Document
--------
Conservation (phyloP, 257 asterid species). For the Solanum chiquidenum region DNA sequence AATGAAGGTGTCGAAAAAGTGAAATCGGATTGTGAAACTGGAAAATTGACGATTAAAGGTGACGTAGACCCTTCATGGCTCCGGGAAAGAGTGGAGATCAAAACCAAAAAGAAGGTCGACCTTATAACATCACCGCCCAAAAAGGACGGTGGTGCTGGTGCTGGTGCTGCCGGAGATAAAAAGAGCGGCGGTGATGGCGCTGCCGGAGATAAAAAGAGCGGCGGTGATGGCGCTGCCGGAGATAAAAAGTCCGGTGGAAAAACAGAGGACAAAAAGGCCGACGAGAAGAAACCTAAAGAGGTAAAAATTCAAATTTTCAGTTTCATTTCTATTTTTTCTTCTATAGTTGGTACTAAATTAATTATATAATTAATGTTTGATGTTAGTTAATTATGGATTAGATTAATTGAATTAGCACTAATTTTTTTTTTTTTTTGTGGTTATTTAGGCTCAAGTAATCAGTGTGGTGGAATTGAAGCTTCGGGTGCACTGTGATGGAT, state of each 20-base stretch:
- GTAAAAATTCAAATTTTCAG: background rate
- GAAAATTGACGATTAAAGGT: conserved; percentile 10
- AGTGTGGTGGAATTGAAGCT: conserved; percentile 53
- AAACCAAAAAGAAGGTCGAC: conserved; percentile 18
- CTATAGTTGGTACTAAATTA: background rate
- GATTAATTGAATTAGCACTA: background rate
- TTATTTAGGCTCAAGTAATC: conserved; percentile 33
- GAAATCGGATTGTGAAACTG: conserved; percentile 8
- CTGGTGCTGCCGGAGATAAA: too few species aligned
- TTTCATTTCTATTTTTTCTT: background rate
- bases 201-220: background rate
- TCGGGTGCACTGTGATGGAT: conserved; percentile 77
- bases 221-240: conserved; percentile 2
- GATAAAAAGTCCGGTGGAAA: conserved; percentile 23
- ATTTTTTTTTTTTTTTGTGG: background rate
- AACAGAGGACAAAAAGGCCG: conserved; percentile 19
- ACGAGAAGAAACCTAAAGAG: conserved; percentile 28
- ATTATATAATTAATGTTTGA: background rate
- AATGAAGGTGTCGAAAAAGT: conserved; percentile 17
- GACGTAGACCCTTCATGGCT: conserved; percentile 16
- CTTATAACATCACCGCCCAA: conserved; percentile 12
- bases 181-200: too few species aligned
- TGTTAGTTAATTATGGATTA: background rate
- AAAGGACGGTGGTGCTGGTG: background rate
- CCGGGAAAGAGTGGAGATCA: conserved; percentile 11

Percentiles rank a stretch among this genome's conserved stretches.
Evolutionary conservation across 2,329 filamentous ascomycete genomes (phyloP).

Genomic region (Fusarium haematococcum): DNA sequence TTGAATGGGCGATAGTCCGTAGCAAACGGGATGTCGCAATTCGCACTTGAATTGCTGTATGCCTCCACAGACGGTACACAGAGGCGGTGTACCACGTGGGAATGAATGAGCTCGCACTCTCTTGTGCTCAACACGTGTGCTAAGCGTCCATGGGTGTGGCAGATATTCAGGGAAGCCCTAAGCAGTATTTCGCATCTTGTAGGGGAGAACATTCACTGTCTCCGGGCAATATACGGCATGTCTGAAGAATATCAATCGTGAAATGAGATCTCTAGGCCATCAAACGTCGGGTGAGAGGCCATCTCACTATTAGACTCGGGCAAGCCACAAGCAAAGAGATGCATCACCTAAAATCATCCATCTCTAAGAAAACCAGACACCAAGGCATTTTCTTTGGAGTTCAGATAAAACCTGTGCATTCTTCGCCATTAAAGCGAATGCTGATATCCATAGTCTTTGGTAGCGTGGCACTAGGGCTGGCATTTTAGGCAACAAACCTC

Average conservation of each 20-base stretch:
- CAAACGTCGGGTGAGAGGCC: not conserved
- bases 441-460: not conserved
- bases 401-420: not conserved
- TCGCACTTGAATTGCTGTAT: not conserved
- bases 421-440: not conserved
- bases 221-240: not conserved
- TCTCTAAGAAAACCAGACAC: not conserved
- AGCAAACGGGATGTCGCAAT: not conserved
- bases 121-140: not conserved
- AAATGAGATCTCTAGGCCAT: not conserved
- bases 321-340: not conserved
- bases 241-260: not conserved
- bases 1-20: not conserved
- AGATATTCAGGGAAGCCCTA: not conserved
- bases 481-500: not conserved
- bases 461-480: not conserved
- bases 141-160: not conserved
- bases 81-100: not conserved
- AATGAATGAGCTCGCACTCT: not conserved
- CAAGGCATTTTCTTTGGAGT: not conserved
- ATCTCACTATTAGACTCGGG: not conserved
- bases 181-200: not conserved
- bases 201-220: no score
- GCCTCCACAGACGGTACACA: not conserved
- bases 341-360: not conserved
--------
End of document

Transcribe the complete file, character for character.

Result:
Conservation (phyloP, 257 asterid species). For the Solanum chiquidenum region DNA sequence AATGAAGGTGTCGAAAAAGTGAAATCGGATTGTGAAACTGGAAAATTGACGATTAAAGGTGACGTAGACCCTTCATGGCTCCGGGAAAGAGTGGAGATCAAAACCAAAAAGAAGGTCGACCTTATAACATCACCGCCCAAAAAGGACGGTGGTGCTGGTGCTGGTGCTGCCGGAGATAAAAAGAGCGGCGGTGATGGCGCTGCCGGAGATAAAAAGAGCGGCGGTGATGGCGCTGCCGGAGATAAAAAGTCCGGTGGAAAAACAGAGGACAAAAAGGCCGACGAGAAGAAACCTAAAGAGGTAAAAATTCAAATTTTCAGTTTCATTTCTATTTTTTCTTCTATAGTTGGTACTAAATTAATTATATAATTAATGTTTGATGTTAGTTAATTATGGATTAGATTAATTGAATTAGCACTAATTTTTTTTTTTTTTTGTGGTTATTTAGGCTCAAGTAATCAGTGTGGTGGAATTGAAGCTTCGGGTGCACTGTGATGGAT, state of each 20-base stretch:
- GTAAAAATTCAAATTTTCAG: background rate
- GAAAATTGACGATTAAAGGT: conserved; percentile 10
- AGTGTGGTGGAATTGAAGCT: conserved; percentile 53
- AAACCAAAAAGAAGGTCGAC: conserved; percentile 18
- CTATAGTTGGTACTAAATTA: background rate
- GATTAATTGAATTAGCACTA: background rate
- TTATTTAGGCTCAAGTAATC: conserved; percentile 33
- GAAATCGGATTGTGAAACTG: conserved; percentile 8
- CTGGTGCTGCCGGAGATAAA: too few species aligned
- TTTCATTTCTATTTTTTCTT: background rate
- bases 201-220: background rate
- TCGGGTGCACTGTGATGGAT: conserved; percentile 77
- bases 221-240: conserved; percentile 2
- GATAAAAAGTCCGGTGGAAA: conserved; percentile 23
- ATTTTTTTTTTTTTTTGTGG: background rate
- AACAGAGGACAAAAAGGCCG: conserved; percentile 19
- ACGAGAAGAAACCTAAAGAG: conserved; percentile 28
- ATTATATAATTAATGTTTGA: background rate
- AATGAAGGTGTCGAAAAAGT: conserved; percentile 17
- GACGTAGACCCTTCATGGCT: conserved; percentile 16
- CTTATAACATCACCGCCCAA: conserved; percentile 12
- bases 181-200: too few species aligned
- TGTTAGTTAATTATGGATTA: background rate
- AAAGGACGGTGGTGCTGGTG: background rate
- CCGGGAAAGAGTGGAGATCA: conserved; percentile 11

Percentiles rank a stretch among this genome's conserved stretches.
Evolutionary conservation across 2,329 filamentous ascomycete genomes (phyloP).

Genomic region (Fusarium haematococcum): DNA sequence TTGAATGGGCGATAGTCCGTAGCAAACGGGATGTCGCAATTCGCACTTGAATTGCTGTATGCCTCCACAGACGGTACACAGAGGCGGTGTACCACGTGGGAATGAATGAGCTCGCACTCTCTTGTGCTCAACACGTGTGCTAAGCGTCCATGGGTGTGGCAGATATTCAGGGAAGCCCTAAGCAGTATTTCGCATCTTGTAGGGGAGAACATTCACTGTCTCCGGGCAATATACGGCATGTCTGAAGAATATCAATCGTGAAATGAGATCTCTAGGCCATCAAACGTCGGGTGAGAGGCCATCTCACTATTAGACTCGGGCAAGCCACAAGCAAAGAGATGCATCACCTAAAATCATCCATCTCTAAGAAAACCAGACACCAAGGCATTTTCTTTGGAGTTCAGATAAAACCTGTGCATTCTTCGCCATTAAAGCGAATGCTGATATCCATAGTCTTTGGTAGCGTGGCACTAGGGCTGGCATTTTAGGCAACAAACCTC

Average conservation of each 20-base stretch:
- CAAACGTCGGGTGAGAGGCC: not conserved
- bases 441-460: not conserved
- bases 401-420: not conserved
- TCGCACTTGAATTGCTGTAT: not conserved
- bases 421-440: not conserved
- bases 221-240: not conserved
- TCTCTAAGAAAACCAGACAC: not conserved
- AGCAAACGGGATGTCGCAAT: not conserved
- bases 121-140: not conserved
- AAATGAGATCTCTAGGCCAT: not conserved
- bases 321-340: not conserved
- bases 241-260: not conserved
- bases 1-20: not conserved
- AGATATTCAGGGAAGCCCTA: not conserved
- bases 481-500: not conserved
- bases 461-480: not conserved
- bases 141-160: not conserved
- bases 81-100: not conserved
- AATGAATGAGCTCGCACTCT: not conserved
- CAAGGCATTTTCTTTGGAGT: not conserved
- ATCTCACTATTAGACTCGGG: not conserved
- bases 181-200: not conserved
- bases 201-220: no score
- GCCTCCACAGACGGTACACA: not conserved
- bases 341-360: not conserved